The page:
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Canadian Government Is Accused of Gaslighting Criticism of Its Online Censorship Bill As “Clickbait”

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Canada’s government has already had to go on the defensive regarding its latest controversial legislative effort, the Online Harms Act (Bill C-63).

It’s the one that opponents say seeks to legislate for “thoughtcrime” and contains, on the extreme end of the envisaged measures, punishment such as life in prison for specific “(hate) speech offenses.”

And that defense of the bill includes a cabinet minister who is pushing for its adoption dismissing articles critical of the bill as “clickbait.”

Observers questioning the government’s internet-regulating initiatives over the past few years, including the long-debated and divisive bills C-11 and C-18, see the same pattern now when it comes to C-63.

One of the reasons behind Justice Minister Arif Virani advice that he wrote in a response post on X – namely, to “skip the clickbait and learn more” about the allegedly true nature of the bill – might be the vocal criticism the draft is receiving from prominent figures, only a couple of weeks after it was first unveiled to the public.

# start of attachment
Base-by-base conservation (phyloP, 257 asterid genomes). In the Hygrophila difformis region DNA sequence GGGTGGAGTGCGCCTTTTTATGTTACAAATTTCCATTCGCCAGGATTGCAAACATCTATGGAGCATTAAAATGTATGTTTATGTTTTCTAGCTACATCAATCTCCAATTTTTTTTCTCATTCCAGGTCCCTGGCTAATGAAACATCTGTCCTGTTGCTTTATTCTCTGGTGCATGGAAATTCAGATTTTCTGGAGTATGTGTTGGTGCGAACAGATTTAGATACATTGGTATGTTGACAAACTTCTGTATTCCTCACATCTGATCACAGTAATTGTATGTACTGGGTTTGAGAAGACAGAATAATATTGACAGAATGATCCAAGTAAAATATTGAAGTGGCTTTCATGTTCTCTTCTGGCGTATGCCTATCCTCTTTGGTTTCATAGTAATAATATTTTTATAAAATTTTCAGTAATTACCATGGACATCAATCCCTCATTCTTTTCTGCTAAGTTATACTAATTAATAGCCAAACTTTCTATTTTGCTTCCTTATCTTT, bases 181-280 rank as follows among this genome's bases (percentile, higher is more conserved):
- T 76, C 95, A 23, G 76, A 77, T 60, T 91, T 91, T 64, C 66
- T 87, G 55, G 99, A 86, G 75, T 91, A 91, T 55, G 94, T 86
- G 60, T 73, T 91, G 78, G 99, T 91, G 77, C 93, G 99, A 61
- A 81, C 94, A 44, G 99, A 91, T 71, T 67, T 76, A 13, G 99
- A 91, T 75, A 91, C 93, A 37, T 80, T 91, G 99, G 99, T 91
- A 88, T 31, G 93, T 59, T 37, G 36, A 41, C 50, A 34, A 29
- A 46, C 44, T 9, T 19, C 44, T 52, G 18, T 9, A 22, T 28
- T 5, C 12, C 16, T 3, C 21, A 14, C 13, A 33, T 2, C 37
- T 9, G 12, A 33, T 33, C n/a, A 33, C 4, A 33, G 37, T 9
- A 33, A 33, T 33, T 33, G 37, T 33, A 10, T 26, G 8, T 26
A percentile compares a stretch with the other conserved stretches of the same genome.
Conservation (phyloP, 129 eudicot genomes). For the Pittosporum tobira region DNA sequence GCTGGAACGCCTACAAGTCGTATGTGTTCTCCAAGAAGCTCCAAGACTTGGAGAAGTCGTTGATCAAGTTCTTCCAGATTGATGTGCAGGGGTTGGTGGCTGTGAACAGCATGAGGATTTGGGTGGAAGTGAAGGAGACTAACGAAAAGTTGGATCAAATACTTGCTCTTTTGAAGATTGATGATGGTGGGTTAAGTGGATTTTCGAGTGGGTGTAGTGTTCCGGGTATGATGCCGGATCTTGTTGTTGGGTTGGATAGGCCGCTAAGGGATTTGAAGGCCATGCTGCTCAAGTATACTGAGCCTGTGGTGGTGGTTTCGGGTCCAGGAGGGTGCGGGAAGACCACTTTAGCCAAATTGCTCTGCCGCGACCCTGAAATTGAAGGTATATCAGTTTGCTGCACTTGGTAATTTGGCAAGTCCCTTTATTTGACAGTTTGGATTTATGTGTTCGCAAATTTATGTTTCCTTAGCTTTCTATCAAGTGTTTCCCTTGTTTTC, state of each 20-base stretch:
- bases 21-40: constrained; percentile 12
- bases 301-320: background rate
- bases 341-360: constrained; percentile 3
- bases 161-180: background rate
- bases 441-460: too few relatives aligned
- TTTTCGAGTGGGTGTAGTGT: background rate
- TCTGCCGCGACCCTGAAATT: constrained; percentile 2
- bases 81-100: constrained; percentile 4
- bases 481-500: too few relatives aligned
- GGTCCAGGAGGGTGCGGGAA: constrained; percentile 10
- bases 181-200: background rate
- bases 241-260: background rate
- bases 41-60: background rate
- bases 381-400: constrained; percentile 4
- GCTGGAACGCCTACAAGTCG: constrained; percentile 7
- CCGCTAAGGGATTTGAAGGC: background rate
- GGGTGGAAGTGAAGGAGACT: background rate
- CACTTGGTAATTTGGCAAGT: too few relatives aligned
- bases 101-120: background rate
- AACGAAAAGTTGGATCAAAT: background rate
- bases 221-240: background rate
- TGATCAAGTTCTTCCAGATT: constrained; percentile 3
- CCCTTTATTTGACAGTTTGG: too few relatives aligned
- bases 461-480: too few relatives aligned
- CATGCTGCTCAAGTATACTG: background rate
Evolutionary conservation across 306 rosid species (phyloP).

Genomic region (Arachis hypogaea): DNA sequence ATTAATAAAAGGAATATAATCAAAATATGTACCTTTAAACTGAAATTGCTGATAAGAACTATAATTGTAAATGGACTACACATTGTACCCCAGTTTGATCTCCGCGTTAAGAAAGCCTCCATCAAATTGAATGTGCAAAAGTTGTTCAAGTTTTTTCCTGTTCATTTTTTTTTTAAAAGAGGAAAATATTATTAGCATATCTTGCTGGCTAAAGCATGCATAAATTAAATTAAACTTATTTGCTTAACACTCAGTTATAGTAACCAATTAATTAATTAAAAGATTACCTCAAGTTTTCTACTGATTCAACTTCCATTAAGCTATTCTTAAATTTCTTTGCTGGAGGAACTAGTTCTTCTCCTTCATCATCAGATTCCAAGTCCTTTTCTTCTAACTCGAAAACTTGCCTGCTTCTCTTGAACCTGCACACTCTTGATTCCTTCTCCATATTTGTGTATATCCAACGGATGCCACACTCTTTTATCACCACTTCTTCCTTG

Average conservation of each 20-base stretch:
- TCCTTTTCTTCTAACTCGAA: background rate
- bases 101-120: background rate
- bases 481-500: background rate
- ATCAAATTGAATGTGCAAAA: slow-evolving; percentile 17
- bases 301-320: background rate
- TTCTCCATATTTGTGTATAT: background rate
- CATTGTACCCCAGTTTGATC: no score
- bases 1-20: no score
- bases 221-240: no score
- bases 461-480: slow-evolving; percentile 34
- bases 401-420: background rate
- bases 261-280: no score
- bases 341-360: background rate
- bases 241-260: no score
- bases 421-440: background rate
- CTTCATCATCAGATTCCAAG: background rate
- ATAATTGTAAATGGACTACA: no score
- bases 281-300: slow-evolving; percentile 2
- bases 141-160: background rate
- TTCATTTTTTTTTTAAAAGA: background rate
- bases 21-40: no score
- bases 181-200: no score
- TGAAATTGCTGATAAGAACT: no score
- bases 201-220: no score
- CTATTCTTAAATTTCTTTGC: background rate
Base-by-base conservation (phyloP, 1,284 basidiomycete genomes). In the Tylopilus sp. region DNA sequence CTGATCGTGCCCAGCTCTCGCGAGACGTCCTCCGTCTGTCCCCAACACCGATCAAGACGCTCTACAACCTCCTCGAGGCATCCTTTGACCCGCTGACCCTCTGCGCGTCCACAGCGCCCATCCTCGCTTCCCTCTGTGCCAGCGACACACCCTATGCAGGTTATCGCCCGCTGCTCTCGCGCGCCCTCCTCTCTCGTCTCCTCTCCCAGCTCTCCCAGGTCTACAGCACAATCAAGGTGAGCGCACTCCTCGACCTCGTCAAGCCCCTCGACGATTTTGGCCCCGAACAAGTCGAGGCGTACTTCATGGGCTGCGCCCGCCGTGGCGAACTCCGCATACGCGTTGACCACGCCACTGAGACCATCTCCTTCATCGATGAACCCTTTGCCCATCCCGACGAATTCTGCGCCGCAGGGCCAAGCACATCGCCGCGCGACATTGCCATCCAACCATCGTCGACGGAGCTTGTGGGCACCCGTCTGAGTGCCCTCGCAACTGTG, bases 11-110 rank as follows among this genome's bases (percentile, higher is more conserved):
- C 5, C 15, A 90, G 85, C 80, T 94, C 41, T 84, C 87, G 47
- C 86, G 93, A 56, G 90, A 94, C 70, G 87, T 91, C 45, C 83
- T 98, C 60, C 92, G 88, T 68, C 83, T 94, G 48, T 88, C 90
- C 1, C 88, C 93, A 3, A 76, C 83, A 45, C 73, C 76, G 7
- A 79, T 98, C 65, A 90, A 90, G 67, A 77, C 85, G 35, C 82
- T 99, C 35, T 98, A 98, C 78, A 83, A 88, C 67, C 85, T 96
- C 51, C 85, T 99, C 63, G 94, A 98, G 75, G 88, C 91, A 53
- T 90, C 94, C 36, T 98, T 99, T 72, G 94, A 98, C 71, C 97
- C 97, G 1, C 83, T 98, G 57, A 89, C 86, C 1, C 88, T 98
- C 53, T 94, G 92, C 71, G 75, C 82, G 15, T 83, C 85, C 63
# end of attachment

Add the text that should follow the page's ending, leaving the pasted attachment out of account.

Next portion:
Among the critics is Canada’s former Supreme Court Chief Justice Beverley McLachlin, who told a podcast that while the authorities have the obligation to tackle challenges brought on by new technologies and media – this, in a nutshell, isn’t the way.

Specifically, McLachlin was concerned about the plan to amend the Criminal Code so that four offenses that will be treated as hate propaganda can result in maximum punishment.

“We have not seen this in speech law, expression law, to my knowledge – life sentences for sending out some words,” she continued, adding, “That’s heavy. And it will, I suspect, be challenged (in the courts).”

Beside hate speech and incitement to violence or terrorism, the bill is designed to go after content deemed be bullying children, and sexualizing children or victims of sexual violence.

Meanwhile, the article that resulted in Virani’s “clickbait” verdict against it was published in the Spectator under the title, “Trudeau’s Orwellian online harms bill” and then shared by Canadian novelist Margaret Atwood.

Atwood remarked that if the article’s interpretation of the proposed legislation was true, then, “The possibilities for revenge false accusations + thoughtcrime stuff are sooo inviting!”

Speaking for the Canadian press, Virani once again brought up that the bill does not consider “awful but lawful” content as hate speech – and includes “expressions of detestation and vilification” rather than insults and impolite jokes.

However, commented the Canadian Civil Liberties Association: “The broad criminal prohibitions on speech in the bill risk stifling public discourse and criminalizing political activism.”

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